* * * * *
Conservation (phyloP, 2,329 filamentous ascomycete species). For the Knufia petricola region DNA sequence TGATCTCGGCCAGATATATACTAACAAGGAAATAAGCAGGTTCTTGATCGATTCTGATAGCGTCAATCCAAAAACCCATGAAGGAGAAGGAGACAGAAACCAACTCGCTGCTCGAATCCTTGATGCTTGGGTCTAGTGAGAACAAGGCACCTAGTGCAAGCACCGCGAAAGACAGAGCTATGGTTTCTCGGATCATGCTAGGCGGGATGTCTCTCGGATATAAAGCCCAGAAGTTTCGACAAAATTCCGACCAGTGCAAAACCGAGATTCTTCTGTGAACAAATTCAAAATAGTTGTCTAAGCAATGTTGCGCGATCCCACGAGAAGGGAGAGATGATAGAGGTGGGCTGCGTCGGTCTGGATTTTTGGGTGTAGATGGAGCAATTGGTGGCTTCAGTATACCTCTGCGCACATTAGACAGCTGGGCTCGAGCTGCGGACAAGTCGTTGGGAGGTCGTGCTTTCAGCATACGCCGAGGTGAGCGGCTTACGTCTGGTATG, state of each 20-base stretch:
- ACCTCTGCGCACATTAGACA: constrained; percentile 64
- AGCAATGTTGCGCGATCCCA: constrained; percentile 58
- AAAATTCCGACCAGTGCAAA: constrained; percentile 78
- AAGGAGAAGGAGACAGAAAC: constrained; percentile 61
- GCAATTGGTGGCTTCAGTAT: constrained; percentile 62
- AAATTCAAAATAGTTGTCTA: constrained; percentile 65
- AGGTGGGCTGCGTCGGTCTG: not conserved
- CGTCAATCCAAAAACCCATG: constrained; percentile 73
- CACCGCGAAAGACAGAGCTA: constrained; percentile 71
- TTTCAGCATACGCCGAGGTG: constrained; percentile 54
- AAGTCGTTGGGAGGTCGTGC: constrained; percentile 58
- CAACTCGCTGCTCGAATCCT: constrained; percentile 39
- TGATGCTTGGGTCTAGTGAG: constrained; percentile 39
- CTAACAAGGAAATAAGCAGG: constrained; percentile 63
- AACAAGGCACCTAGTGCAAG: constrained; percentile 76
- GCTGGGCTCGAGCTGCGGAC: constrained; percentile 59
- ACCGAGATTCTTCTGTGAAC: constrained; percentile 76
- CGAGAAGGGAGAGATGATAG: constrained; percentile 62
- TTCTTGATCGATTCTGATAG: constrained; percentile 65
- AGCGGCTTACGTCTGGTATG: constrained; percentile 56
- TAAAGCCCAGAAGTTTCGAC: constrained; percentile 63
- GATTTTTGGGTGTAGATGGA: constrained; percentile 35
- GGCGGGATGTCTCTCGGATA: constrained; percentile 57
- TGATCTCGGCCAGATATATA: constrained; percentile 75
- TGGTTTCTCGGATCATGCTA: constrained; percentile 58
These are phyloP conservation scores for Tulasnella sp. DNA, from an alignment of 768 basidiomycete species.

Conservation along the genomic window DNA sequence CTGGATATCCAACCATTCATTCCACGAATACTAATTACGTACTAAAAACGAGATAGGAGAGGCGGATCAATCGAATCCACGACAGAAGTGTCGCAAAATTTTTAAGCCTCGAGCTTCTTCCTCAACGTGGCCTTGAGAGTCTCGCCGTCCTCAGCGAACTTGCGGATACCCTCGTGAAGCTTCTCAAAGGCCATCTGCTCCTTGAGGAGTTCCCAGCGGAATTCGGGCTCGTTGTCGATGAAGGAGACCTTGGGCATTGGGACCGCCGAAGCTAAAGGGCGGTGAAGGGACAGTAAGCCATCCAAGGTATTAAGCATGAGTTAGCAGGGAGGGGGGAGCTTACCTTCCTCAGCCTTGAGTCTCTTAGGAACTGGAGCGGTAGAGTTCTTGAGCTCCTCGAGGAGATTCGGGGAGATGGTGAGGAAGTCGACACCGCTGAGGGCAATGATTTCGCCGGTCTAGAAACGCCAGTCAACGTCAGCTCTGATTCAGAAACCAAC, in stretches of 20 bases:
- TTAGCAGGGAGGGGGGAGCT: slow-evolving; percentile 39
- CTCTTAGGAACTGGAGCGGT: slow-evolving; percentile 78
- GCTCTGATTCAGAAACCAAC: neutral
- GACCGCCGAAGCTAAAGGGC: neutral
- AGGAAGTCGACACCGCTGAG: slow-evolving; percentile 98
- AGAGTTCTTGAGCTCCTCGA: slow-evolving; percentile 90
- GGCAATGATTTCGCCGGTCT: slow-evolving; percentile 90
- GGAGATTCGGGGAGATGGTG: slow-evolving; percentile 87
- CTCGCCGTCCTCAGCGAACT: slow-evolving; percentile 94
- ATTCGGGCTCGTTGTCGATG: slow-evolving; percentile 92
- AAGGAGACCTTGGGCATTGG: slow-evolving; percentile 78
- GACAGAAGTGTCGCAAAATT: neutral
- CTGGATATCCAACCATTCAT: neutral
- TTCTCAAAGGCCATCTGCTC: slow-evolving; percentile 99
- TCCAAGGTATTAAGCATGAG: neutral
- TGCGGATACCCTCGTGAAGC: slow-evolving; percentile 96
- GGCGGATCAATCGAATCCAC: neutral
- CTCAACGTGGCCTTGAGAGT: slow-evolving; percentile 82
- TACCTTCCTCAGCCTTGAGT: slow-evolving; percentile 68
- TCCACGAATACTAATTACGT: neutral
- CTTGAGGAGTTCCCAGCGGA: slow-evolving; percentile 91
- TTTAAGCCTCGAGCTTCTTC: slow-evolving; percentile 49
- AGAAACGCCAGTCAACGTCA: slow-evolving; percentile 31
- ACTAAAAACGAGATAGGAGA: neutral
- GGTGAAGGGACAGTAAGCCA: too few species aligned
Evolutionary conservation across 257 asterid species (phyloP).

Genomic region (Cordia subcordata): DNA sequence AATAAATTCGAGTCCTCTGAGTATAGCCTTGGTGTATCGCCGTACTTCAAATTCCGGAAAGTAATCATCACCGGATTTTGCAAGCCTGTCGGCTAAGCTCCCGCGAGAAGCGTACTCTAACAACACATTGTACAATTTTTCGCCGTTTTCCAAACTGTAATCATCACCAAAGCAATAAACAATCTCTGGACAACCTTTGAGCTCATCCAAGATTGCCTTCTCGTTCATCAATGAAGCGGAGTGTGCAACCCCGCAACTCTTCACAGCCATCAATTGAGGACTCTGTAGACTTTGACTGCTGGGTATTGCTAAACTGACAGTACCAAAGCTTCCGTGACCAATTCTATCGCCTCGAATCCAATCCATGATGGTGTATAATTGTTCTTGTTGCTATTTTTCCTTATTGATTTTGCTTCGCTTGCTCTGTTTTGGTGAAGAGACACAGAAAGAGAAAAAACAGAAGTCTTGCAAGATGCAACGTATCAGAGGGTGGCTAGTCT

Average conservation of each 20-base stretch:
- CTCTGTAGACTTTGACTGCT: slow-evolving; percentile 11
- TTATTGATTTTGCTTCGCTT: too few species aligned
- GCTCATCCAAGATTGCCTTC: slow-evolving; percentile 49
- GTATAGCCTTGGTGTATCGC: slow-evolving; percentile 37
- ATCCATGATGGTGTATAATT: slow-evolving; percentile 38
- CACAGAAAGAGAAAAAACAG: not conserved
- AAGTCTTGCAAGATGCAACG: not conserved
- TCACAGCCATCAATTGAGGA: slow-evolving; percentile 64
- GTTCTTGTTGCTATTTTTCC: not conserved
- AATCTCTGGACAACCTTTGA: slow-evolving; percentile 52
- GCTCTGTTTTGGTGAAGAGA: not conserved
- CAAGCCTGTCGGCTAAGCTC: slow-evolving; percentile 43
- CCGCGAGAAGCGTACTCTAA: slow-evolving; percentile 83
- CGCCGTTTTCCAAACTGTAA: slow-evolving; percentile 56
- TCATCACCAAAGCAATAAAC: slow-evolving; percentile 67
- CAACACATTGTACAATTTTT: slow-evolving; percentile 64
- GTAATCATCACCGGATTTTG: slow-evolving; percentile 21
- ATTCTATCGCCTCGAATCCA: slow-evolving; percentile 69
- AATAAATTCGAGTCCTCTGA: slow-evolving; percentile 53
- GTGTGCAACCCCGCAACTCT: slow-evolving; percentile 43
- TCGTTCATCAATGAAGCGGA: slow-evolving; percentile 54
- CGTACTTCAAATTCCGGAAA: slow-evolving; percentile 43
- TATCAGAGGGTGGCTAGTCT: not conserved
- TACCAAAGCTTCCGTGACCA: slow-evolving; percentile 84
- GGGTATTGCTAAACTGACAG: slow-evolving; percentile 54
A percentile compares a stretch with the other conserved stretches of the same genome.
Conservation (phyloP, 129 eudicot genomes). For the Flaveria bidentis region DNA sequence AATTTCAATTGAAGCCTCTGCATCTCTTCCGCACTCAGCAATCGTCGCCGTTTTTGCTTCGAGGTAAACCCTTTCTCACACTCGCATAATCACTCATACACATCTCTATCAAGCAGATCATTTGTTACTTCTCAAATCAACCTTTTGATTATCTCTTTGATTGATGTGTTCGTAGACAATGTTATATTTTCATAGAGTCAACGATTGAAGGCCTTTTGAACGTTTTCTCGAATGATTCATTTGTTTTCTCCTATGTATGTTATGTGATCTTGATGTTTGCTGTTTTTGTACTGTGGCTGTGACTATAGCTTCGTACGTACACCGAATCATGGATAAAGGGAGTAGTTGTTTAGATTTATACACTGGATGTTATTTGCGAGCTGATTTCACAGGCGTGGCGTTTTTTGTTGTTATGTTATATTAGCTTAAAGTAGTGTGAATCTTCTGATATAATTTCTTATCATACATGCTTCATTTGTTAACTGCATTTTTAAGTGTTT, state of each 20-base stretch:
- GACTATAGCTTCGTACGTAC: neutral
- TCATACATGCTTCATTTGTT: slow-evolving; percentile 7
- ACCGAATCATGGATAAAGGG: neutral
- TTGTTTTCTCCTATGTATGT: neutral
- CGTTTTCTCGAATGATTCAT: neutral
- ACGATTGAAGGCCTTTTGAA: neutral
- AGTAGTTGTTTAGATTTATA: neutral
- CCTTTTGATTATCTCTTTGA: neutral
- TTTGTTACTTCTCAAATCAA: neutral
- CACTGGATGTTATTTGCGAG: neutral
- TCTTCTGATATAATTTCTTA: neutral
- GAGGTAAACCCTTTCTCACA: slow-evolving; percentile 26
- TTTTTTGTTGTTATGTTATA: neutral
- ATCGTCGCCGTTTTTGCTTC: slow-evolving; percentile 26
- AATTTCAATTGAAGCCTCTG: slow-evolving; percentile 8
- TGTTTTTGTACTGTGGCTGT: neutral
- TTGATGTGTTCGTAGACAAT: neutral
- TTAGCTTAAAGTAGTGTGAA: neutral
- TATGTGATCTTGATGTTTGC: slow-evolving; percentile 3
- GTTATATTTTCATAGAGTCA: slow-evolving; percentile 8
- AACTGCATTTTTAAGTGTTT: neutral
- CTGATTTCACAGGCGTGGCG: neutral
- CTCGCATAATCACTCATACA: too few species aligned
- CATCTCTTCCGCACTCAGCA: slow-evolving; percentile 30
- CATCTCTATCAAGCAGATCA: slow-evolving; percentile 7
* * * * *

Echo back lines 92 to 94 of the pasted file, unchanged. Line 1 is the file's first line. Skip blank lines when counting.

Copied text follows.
- TTTGTTACTTCTCAAATCAA: neutral
- CACTGGATGTTATTTGCGAG: neutral
- TCTTCTGATATAATTTCTTA: neutral